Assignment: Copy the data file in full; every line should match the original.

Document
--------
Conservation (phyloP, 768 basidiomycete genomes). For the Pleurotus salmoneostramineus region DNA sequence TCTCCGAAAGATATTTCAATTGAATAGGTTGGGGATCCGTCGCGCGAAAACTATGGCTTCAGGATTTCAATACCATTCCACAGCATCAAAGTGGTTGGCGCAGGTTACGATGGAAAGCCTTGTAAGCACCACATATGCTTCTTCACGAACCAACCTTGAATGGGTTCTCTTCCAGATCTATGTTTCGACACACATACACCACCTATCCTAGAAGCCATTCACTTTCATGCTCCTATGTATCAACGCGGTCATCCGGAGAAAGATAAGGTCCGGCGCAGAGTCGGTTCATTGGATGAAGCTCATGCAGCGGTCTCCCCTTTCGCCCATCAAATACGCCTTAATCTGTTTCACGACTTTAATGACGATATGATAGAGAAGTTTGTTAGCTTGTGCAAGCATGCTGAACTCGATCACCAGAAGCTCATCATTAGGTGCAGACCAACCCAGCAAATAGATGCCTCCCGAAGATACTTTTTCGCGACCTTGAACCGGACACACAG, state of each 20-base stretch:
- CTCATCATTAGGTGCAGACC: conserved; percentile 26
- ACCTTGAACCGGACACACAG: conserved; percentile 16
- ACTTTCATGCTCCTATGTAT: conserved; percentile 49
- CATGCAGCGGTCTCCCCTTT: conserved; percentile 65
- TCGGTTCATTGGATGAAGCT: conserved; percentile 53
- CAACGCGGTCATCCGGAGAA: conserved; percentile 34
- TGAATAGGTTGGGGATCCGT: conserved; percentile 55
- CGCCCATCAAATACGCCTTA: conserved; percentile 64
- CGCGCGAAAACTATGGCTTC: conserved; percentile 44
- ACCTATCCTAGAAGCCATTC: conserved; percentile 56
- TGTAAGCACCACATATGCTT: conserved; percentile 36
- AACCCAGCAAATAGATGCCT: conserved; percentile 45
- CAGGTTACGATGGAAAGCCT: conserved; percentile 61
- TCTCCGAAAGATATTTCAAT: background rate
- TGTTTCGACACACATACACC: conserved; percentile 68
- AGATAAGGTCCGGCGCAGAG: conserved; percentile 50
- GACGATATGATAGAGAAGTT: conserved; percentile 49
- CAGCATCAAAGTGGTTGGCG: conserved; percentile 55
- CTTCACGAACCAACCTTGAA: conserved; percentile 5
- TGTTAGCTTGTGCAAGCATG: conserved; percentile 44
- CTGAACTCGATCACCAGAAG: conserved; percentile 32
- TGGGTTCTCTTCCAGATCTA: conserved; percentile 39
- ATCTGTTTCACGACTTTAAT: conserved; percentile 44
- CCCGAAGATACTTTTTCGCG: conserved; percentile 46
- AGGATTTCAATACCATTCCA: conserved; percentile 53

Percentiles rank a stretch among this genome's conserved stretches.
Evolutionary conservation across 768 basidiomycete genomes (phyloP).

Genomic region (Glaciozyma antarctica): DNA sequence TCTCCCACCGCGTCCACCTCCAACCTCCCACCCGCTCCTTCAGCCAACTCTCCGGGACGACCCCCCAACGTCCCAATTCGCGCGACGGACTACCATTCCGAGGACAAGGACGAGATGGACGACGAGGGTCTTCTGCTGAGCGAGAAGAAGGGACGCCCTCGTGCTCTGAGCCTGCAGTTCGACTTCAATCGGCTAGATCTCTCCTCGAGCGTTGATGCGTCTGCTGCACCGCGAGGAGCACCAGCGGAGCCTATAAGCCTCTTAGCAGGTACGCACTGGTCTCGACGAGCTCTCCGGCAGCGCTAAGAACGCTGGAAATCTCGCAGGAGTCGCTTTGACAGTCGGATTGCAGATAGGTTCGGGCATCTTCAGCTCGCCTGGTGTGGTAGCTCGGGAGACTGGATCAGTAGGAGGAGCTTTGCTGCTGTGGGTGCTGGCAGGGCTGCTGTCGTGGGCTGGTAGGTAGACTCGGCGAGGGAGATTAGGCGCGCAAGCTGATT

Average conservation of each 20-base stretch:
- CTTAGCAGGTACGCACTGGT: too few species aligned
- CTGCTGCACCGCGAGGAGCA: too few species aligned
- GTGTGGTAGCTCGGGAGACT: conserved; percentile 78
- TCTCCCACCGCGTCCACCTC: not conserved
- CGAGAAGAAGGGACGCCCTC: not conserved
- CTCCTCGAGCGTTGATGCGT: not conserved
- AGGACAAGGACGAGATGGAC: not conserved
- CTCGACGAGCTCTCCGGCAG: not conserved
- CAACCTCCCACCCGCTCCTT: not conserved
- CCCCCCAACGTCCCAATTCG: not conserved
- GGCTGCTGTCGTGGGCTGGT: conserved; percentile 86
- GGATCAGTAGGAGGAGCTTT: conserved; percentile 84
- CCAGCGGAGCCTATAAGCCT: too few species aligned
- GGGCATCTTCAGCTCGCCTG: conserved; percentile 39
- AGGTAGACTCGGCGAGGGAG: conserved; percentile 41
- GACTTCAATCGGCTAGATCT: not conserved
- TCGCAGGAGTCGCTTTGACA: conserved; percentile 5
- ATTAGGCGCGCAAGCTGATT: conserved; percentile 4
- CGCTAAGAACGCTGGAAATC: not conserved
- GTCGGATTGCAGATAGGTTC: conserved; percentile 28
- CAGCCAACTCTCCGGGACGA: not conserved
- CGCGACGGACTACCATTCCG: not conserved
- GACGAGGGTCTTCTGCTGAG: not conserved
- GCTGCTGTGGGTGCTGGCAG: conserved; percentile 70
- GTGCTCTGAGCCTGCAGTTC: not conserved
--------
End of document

Conservation (phyloP, 768 basidiomycete genomes). For the Pleurotus salmoneostramineus region DNA sequence TCTCCGAAAGATATTTCAATTGAATAGGTTGGGGATCCGTCGCGCGAAAACTATGGCTTCAGGATTTCAATACCATTCCACAGCATCAAAGTGGTTGGCGCAGGTTACGATGGAAAGCCTTGTAAGCACCACATATGCTTCTTCACGAACCAACCTTGAATGGGTTCTCTTCCAGATCTATGTTTCGACACACATACACCACCTATCCTAGAAGCCATTCACTTTCATGCTCCTATGTATCAACGCGGTCATCCGGAGAAAGATAAGGTCCGGCGCAGAGTCGGTTCATTGGATGAAGCTCATGCAGCGGTCTCCCCTTTCGCCCATCAAATACGCCTTAATCTGTTTCACGACTTTAATGACGATATGATAGAGAAGTTTGTTAGCTTGTGCAAGCATGCTGAACTCGATCACCAGAAGCTCATCATTAGGTGCAGACCAACCCAGCAAATAGATGCCTCCCGAAGATACTTTTTCGCGACCTTGAACCGGACACACAG, state of each 20-base stretch:
- CTCATCATTAGGTGCAGACC: conserved; percentile 26
- ACCTTGAACCGGACACACAG: conserved; percentile 16
- ACTTTCATGCTCCTATGTAT: conserved; percentile 49
- CATGCAGCGGTCTCCCCTTT: conserved; percentile 65
- TCGGTTCATTGGATGAAGCT: conserved; percentile 53
- CAACGCGGTCATCCGGAGAA: conserved; percentile 34
- TGAATAGGTTGGGGATCCGT: conserved; percentile 55
- CGCCCATCAAATACGCCTTA: conserved; percentile 64
- CGCGCGAAAACTATGGCTTC: conserved; percentile 44
- ACCTATCCTAGAAGCCATTC: conserved; percentile 56
- TGTAAGCACCACATATGCTT: conserved; percentile 36
- AACCCAGCAAATAGATGCCT: conserved; percentile 45
- CAGGTTACGATGGAAAGCCT: conserved; percentile 61
- TCTCCGAAAGATATTTCAAT: background rate
- TGTTTCGACACACATACACC: conserved; percentile 68
- AGATAAGGTCCGGCGCAGAG: conserved; percentile 50
- GACGATATGATAGAGAAGTT: conserved; percentile 49
- CAGCATCAAAGTGGTTGGCG: conserved; percentile 55
- CTTCACGAACCAACCTTGAA: conserved; percentile 5
- TGTTAGCTTGTGCAAGCATG: conserved; percentile 44
- CTGAACTCGATCACCAGAAG: conserved; percentile 32
- TGGGTTCTCTTCCAGATCTA: conserved; percentile 39
- ATCTGTTTCACGACTTTAAT: conserved; percentile 44
- CCCGAAGATACTTTTTCGCG: conserved; percentile 46
- AGGATTTCAATACCATTCCA: conserved; percentile 53

Percentiles rank a stretch among this genome's conserved stretches.
Evolutionary conservation across 768 basidiomycete genomes (phyloP).

Genomic region (Glaciozyma antarctica): DNA sequence TCTCCCACCGCGTCCACCTCCAACCTCCCACCCGCTCCTTCAGCCAACTCTCCGGGACGACCCCCCAACGTCCCAATTCGCGCGACGGACTACCATTCCGAGGACAAGGACGAGATGGACGACGAGGGTCTTCTGCTGAGCGAGAAGAAGGGACGCCCTCGTGCTCTGAGCCTGCAGTTCGACTTCAATCGGCTAGATCTCTCCTCGAGCGTTGATGCGTCTGCTGCACCGCGAGGAGCACCAGCGGAGCCTATAAGCCTCTTAGCAGGTACGCACTGGTCTCGACGAGCTCTCCGGCAGCGCTAAGAACGCTGGAAATCTCGCAGGAGTCGCTTTGACAGTCGGATTGCAGATAGGTTCGGGCATCTTCAGCTCGCCTGGTGTGGTAGCTCGGGAGACTGGATCAGTAGGAGGAGCTTTGCTGCTGTGGGTGCTGGCAGGGCTGCTGTCGTGGGCTGGTAGGTAGACTCGGCGAGGGAGATTAGGCGCGCAAGCTGATT

Average conservation of each 20-base stretch:
- CTTAGCAGGTACGCACTGGT: too few species aligned
- CTGCTGCACCGCGAGGAGCA: too few species aligned
- GTGTGGTAGCTCGGGAGACT: conserved; percentile 78
- TCTCCCACCGCGTCCACCTC: not conserved
- CGAGAAGAAGGGACGCCCTC: not conserved
- CTCCTCGAGCGTTGATGCGT: not conserved
- AGGACAAGGACGAGATGGAC: not conserved
- CTCGACGAGCTCTCCGGCAG: not conserved
- CAACCTCCCACCCGCTCCTT: not conserved
- CCCCCCAACGTCCCAATTCG: not conserved
- GGCTGCTGTCGTGGGCTGGT: conserved; percentile 86
- GGATCAGTAGGAGGAGCTTT: conserved; percentile 84
- CCAGCGGAGCCTATAAGCCT: too few species aligned
- GGGCATCTTCAGCTCGCCTG: conserved; percentile 39
- AGGTAGACTCGGCGAGGGAG: conserved; percentile 41
- GACTTCAATCGGCTAGATCT: not conserved
- TCGCAGGAGTCGCTTTGACA: conserved; percentile 5
- ATTAGGCGCGCAAGCTGATT: conserved; percentile 4
- CGCTAAGAACGCTGGAAATC: not conserved
- GTCGGATTGCAGATAGGTTC: conserved; percentile 28
- CAGCCAACTCTCCGGGACGA: not conserved
- CGCGACGGACTACCATTCCG: not conserved
- GACGAGGGTCTTCTGCTGAG: not conserved
- GCTGCTGTGGGTGCTGGCAG: conserved; percentile 70
- GTGCTCTGAGCCTGCAGTTC: not conserved